What predictive astrology does is show us the timing of when a natal complex – that has been quietly lurking beneath the surface – is ripe to enter consciousness so that the person can now face and integrate parts of himself that were previously unconscious and possibly projected on others. At least, this is what’s going on at a deeper level. And while this almost always coincides with events on the outside – such as a major career transition, a relocation, the birth of a child or the beginning and ending of a relationship – it’s not that planetary movement is ‘making this happen.’ It’s merely mirroring what’s going on inside us. We don’t know how this happens, it just does. Carl Jung called this ‘Synchronicity’, which he defined as ‘an acausal connecting principle.’ Since I cannot do justice to that discussion, I recommend reading Synchronicity for anyone even vaguely curious about how this works.
So yes, I’m very picky about who I do consultations for. I first of all make sure they understand my approach and aren’t just expecting me to be Nostradamus. I have no interest in telling people what’s going to happen, assuming I could even do it. Also, to be honest, while accurate predictions can be made, there are times when the transits and progressions look very similar for seemingly opposite events such as the beginning and ending of relationships. For example, when transiting Pluto conjuncts a person’s 7th house Venus, what you can tell – for sure – is that the person is about to experience something deeply transformative and that the change itself might be irrevocable in some way, that the very substance of ‘relationship’ is going to change and that this might initially be experienced as highly intense or even dark and painful. But through this experience in the realm of partnership, the person is ultimately going to be confronted with a missing piece of himself. However, in terms of outer events, this can mean anything from entering a highly intense relationship if one is single, to ending a long-term relationship, creating a relationship triangle, to having a child and finding that becoming a parent has changed your relationship with your partner deeply and irrevocably. So what I’m interested in is focusing on the purpose of the transit, how to cope with its intensity and channel it consciously and creatively, rather than wracking my brains over the specific ways in which it might manifest.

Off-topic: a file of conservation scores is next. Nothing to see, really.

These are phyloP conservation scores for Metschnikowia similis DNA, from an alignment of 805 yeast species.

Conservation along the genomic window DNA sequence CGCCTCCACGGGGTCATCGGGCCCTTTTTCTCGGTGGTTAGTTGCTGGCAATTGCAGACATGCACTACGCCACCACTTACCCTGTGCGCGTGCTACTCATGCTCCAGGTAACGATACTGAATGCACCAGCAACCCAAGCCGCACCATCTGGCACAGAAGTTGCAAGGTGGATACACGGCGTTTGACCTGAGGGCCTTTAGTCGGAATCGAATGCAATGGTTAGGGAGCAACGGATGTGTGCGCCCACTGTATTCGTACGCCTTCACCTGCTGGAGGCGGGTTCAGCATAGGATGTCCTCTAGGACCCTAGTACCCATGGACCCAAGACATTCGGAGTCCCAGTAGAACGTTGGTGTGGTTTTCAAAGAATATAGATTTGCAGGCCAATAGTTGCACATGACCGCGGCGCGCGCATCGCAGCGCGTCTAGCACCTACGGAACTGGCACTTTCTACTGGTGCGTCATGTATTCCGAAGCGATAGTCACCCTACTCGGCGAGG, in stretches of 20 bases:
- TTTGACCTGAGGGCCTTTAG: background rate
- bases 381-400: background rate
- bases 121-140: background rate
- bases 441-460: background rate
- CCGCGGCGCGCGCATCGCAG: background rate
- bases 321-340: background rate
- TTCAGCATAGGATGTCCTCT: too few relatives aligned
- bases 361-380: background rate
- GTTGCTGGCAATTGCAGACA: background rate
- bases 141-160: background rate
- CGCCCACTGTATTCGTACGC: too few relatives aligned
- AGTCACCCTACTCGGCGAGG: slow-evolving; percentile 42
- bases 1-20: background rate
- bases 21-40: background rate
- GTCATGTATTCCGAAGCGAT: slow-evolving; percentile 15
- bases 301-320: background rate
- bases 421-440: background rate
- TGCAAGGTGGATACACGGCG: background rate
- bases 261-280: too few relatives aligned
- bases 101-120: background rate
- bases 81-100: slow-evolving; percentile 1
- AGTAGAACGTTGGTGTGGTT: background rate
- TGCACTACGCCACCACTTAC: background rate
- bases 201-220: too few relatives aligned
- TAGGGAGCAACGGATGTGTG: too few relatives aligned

In Vedic astrology, we hear of penance and atonement for overcoming the malefic effects of planets. Does western astrology have an equivalent?
Traditional western astrology did use the language of ‘malefic’ and ‘benefic’ planets but we’ve now moved away from such black and white definitions. Every planetary archetype has a positive charge and a negative charge. Or light and shadow. And we need both. In fact, it is the ‘bad’ or ‘difficult’ transits that make us grow up (Saturn), empower us and help us get in touch with our emotional depths (Pluto), awaken, liberate and shake us up to be authentic and stand in our truth so that we can in turn play our part in the collective (Uranus). While the experience of these so-called malefic transits or progressions can often be stressful in the least, we’d have nothing we consider precious and enduring in our lives without them. So, modern astrology steers clear of the malefic tag as far as I’m aware. As for such things as atonement and penance, like I said, this really depends on the worldview of the astrologer. If, for example, one approaches astrology from a karmic perspective (and I’m not at all suggesting that karmic astrologers are fatalistic and would ask you to marry a tree to atone a past-life sin), there might be chances of such terms as ‘atonement’ seeping in. But again, it would depend on the specific astrologer. What I do is purely from a psychological perspective, so there’s no accounting for past lives should they exist. And therefore, no question of atonement. I might suggest someone work with a psychotherapist and I might even work with them on small psychological exercises – such as identifying one’s sub-personalities using the natal chart – that can be hugely helpful. But that’s about it. Astrology, the way I see it, is not an end in itself but an extremely useful diagnostic tool in understanding oneself.
For consultations, get in touch with Judy at firstname.lastname@example.org